A plan is not allowed to pay lump sums if the plan is less than 60 percent funded. A plan subject to this restriction can only pay a monthly benefit equal to a lifetime monthly annuity.
If the plan is more than 60 percent funded but less than 80 percent funded, a plan with a lump-sum option can only pay out 50 percent of the benefit as a lump sum. The rest must be paid as a lifetime monthly annuity. If the employer sponsoring the pension plan is in bankruptcy, then the plan is prohibited from paying lump sums unless the plan is at least 100 percent funded.
The above restrictions apply to other kinds of benefits in addition to lump sums. These benefits, known as accelerated benefits, are any benefits available under the terms of the plan that pay an amount larger than a lifetime monthly annuity. An example of an accelerated benefit is a 10-year-certain benefit, where the entire benefit is paid out in monthly increments for 10 years rather than for the life of the participant. For most plans this restriction will mean that the only available benefit options will be a single life annuity and a joint and survivor annuity.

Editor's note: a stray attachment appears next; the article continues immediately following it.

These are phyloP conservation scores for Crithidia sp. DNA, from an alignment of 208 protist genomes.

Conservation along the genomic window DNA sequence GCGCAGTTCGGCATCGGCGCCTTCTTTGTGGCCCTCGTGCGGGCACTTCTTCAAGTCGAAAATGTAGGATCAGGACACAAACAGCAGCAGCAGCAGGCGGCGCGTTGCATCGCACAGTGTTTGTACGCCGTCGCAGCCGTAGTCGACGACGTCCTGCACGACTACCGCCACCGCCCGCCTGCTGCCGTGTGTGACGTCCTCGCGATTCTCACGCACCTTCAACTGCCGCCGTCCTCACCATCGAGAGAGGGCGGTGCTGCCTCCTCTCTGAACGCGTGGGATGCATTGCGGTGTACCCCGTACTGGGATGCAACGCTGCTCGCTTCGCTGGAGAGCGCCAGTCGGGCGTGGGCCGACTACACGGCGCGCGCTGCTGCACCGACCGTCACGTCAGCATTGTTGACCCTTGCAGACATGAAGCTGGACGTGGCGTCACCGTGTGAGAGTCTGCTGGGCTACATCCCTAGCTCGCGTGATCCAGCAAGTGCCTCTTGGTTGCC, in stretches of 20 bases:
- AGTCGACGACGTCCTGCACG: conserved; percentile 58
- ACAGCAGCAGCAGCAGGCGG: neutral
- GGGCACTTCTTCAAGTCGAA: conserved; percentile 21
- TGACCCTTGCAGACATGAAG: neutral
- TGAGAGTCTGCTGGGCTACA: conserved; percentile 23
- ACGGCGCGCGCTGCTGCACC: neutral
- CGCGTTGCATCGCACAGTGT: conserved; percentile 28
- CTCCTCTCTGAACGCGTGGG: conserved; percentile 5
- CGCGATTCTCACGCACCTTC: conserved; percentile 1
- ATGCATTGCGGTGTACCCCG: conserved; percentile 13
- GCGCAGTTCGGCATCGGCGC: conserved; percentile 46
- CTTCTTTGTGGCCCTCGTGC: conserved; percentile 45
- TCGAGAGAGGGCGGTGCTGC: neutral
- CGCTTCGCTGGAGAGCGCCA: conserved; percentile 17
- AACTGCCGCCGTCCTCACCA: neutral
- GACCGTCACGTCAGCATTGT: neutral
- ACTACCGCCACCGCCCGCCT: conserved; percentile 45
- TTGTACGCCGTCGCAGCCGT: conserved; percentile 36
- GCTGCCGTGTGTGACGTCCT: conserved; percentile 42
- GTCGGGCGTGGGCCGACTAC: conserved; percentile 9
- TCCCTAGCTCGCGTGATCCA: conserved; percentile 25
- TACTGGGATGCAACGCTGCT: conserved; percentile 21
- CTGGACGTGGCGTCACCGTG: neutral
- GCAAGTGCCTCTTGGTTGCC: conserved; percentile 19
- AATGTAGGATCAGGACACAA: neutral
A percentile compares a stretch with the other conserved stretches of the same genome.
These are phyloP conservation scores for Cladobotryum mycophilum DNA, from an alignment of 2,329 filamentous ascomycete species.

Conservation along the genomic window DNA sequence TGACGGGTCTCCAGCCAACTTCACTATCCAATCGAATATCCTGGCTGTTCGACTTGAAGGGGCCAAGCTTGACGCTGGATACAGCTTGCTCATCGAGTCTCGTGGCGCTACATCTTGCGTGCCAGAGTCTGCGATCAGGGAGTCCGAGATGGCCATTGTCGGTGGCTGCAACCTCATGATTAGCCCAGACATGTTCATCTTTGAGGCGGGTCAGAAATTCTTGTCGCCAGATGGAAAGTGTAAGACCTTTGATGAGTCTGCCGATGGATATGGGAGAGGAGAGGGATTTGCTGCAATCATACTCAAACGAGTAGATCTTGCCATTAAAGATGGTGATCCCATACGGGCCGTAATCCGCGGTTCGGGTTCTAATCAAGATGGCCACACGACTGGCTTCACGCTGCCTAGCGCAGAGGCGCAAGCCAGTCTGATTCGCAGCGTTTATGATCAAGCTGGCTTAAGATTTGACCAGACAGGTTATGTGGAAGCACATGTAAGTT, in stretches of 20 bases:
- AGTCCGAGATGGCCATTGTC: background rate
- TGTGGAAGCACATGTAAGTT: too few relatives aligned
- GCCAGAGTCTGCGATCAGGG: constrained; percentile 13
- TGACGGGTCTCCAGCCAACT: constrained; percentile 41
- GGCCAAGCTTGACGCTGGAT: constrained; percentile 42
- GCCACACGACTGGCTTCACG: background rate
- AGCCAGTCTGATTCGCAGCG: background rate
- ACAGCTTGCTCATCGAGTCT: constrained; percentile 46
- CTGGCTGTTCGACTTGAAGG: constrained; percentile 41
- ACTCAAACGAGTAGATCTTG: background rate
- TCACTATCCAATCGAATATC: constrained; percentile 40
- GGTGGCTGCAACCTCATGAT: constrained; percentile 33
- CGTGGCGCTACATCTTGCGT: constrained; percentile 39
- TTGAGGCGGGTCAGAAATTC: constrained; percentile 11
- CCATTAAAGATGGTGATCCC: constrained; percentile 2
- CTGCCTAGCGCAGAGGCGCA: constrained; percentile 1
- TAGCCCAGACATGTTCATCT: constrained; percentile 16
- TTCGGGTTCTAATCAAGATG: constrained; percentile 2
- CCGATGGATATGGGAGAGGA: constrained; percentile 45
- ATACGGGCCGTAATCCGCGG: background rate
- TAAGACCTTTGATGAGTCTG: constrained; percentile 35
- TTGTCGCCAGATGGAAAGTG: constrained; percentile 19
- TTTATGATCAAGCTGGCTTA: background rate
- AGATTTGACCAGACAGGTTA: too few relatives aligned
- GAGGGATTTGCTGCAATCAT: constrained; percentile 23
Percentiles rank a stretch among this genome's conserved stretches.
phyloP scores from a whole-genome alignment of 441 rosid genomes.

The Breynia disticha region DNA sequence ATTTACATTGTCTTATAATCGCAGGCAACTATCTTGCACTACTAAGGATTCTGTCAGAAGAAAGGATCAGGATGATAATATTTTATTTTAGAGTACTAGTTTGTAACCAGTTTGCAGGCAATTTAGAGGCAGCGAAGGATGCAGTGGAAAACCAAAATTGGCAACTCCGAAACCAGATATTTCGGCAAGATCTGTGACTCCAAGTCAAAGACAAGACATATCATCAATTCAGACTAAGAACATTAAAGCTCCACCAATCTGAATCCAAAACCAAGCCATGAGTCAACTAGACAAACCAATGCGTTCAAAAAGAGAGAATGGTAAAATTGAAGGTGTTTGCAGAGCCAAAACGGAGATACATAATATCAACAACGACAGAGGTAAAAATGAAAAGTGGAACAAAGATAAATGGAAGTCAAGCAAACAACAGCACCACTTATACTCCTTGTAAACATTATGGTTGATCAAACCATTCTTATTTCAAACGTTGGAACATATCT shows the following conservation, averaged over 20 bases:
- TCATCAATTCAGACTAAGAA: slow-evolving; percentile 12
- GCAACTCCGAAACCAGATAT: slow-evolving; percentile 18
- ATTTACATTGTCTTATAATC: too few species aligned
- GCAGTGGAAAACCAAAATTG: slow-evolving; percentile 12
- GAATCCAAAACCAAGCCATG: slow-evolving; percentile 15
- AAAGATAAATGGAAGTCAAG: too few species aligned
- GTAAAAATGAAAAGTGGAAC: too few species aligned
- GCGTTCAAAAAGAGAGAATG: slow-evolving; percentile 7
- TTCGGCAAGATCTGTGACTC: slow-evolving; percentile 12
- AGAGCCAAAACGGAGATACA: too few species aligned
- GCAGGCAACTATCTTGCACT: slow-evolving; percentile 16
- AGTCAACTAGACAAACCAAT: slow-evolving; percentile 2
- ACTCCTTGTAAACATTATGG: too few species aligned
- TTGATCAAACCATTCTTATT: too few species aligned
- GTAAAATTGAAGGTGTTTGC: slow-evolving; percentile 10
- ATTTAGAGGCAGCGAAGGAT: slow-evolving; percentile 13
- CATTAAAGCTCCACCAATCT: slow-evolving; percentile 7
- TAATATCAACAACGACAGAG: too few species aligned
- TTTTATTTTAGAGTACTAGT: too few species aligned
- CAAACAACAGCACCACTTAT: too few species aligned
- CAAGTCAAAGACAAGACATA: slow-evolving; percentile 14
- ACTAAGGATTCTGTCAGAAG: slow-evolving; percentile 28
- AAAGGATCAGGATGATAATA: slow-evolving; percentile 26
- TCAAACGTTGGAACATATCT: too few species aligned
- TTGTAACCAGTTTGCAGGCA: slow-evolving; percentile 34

Read about the other benefit restrictions:< Back